Career Clusters, A Bridge Between Education and Career Planning

Since 1960s, career cluster resources have been used as career exploration and planning tools in schools, learning communities, and organizations across the nation. Career Clusters is a system that matches educational and career planning.

Step 1: Identifying Career Cluster Interest Areas

Career clusters are groups of similar occupations and industries. When teachers, counselors, and parents work with teens, college students, and adults, the first step is to complete career cluster assessment. The assessment identifies the highest career cluster areas. Career assessments show teens, college students, and adults rankings from one of the following 16 Interests Areas or Clusters:

1. Agriculture, Food, & Natural Resources

2. Architecture & Construction

3. Arts, A/V Technology & Communication

4. Business, Management & Administration

5. Education & Training

6. Finance

7. Government & Public Administration

8. Health Science

9. Hospitality & Tourism

10. Human Services

11. Information Technology

12. Law, Public Safety & Security

13. Manufacturing

14. Marketing, Sales & Service

15. Science, Technology, Engineering & Mathematics

16. Transportation, Distribution & Logistics

Step 2: Exploring Career Clusters and Related Careers

After pinpointing the highest career clusters, teens, college students, and adults explore the different careers and create education plans. Career cluster tools used in career and educational planning include:

LISA: A comprehensive career cluster database
Models
Brochures
Pathways
High school plan of study
Interest and Skills Areas
Crosswalks

After completing a career cluster assessment, teens, college students, and adults look at web sites, career models, brochures, pathways, and high school plans. One of the most unique comprehensive career cluster resources is the Louisiana Integrated Skills Assessment (LISA), an Internet program. LISA lets you explore career clusters, careers, abilities, training requirements, and more. There are 3 steps in the LISA program:

STEP 1: Click here to select a Career Cluster

STEP 2: Click here to select a Career Group

STEP 3: Explore Occupations within this Career Group

In Step 1, when you choose a career cluster, you will see a description of the cluster. When you select a career group in Step 2, you see different careers. Finally, in Step 3, you see a wealth of information:

Job descriptions
Educational and training requirements
Crosswalks, for example ONET, DOT, GOE, and other codes
Abilities
Knowledge
Skills
Tasks
Work Values
Labor Market Information

Even though LISA is an awesome program, in classroom or workshop settings, you need printed materials. When using printed materials, the career model is the best place to start. Models provide excellent overviews listing the cluster definitions, sample careers, pathways, knowledge, and skills. Visual models show career clusters, the cluster subgroups, and related careers. Models are an excellent way to introduce career clusters.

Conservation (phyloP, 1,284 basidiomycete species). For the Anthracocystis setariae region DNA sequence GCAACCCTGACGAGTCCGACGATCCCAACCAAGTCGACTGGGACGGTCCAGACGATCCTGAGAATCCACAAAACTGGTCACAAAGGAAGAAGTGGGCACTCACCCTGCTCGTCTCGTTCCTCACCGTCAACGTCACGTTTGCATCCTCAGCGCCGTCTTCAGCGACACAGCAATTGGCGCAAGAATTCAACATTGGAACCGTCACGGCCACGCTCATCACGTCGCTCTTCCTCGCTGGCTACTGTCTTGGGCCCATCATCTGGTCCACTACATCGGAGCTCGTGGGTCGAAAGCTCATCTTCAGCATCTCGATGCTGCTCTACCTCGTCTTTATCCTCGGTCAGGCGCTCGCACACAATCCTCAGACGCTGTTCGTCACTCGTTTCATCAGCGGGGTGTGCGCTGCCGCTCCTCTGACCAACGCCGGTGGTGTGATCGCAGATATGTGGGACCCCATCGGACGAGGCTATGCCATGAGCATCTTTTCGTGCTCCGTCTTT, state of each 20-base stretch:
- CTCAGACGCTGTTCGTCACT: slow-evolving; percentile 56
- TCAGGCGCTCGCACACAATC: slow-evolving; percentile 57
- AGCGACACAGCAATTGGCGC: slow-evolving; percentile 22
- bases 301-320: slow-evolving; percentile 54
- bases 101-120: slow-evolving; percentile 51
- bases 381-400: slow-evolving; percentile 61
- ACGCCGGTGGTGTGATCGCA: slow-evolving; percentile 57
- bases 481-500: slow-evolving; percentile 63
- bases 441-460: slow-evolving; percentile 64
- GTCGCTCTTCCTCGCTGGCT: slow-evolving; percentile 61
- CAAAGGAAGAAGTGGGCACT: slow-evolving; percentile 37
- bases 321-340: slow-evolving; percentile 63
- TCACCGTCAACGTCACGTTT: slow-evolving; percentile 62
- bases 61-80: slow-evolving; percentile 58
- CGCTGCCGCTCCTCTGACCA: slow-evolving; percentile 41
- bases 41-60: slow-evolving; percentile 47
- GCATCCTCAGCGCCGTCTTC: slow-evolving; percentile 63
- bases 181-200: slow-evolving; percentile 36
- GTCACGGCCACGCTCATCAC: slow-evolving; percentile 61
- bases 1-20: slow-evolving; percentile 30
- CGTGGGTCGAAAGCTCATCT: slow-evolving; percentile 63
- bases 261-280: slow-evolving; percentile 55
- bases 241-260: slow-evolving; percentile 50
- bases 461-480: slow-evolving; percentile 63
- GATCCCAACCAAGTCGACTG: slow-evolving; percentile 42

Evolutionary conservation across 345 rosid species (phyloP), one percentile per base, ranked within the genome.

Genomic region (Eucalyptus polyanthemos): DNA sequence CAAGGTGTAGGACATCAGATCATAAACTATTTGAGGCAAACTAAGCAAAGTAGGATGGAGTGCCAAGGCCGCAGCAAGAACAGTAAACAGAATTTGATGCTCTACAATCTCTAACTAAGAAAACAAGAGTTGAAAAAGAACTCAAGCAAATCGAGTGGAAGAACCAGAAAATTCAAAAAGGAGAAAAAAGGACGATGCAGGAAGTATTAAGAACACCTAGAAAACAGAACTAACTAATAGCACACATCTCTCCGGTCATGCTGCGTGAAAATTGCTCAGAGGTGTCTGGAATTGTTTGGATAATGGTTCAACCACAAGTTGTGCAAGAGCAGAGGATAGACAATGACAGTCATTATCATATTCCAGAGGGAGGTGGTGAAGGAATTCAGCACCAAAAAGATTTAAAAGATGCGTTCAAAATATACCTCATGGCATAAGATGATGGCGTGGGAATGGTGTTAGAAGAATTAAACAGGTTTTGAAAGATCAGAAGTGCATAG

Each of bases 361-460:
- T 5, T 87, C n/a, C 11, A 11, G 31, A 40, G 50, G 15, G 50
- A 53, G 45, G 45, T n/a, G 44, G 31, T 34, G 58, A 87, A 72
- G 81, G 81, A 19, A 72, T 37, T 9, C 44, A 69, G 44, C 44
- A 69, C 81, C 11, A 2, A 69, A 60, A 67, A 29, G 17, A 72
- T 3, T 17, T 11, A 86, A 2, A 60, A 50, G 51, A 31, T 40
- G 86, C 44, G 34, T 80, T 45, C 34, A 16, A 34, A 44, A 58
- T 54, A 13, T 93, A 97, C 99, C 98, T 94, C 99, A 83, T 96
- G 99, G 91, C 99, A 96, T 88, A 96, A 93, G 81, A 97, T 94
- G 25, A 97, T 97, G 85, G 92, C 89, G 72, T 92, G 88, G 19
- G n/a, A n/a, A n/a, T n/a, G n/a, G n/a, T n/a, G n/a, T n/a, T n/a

For presentations, workshops, and group discussions, the career cluster brochures provide additional information. Adults and teens read about the different careers that are available in each career cluster. Teachers, counselors, and parents use the brochures to solidify adults’ and teens’ potential career or educational decisions. The brochures cover topics such as:

Definition of career clusters
Careers
Career pathways
Employment outlooks
Skills
Credentials

Teachers, counselors, and parents use career pathways for more detailed information. The career pathways are subgroups or areas of concentration within career clusters. Each pathway contains career groups. The career groups have similar academic skills, technical skills, educational requirements, and training requirements. Career pathways are plans of study that outline required secondary courses, post secondary courses, and related careers. The career pathways are essential tools that teachers, counselors, parents, and other adults use to give educational planning advice.

Several web sites feature High School Plans of Study. These study plans show required, elective, and suggested courses for each grade level. The school plans also match the career clusters to related careers, career pathways, and post-secondary options. Teachers, counselors, and parents find that these school plans are guides for selecting the right high school courses to match potential careers. Beyond high school, the Utah System for Higher Education has created a College Major Guide. Parents, teachers, and counselors can use the guide to match college majors to Certificate and Degree Programs.

Additional Resources for Counselors and Teachers

For planning curriculum and educational programs, there are detailed Knowledge and Skills Charts and Cluster Crosswalks. The knowledge and Skills expand upon the information listed on the career cluster models. For each knowledge and skill area, there are performance elements and measurement criteria. Crosswalks show the relationships between career clusters and other career models:

Career clusters build a bridge between education and career planning. Different types of career cluster resources are available: videos, web sites, booklets, brochures, activity sheets, and workbooks. Teachers, counselors, and parents use career cluster resources to successfully complete career and educational planning.

Resources:

American Careers Career Paths, Career Communications, 6701 W. 64th St., Overland, KS 66202, 800-669-7795

Career Click, Illinois Department of Employment Security,33 South State Street, Chicago, IL 60603, (312) 793-5700

CIP Code Index by Career Cluster, Adult & Postsecondary CTE Division, Bureau of Career and Technical Education, 333 Market Street, Harrisburg, PA 17126, (717) 772-0814

Cluster and Career Videos, Career One Stop, U.S. Department of Labor, Frances Perkins Building, 200 Constitution Ave., NW, Washington, DC 20210, 866-4-USA-DOL

College Major Guide Utah System for Higher Education, Board of Regents Building, The Gateway, 60 South 400 West, Salt Lake City, UT 84101-1284, (801) 321-7100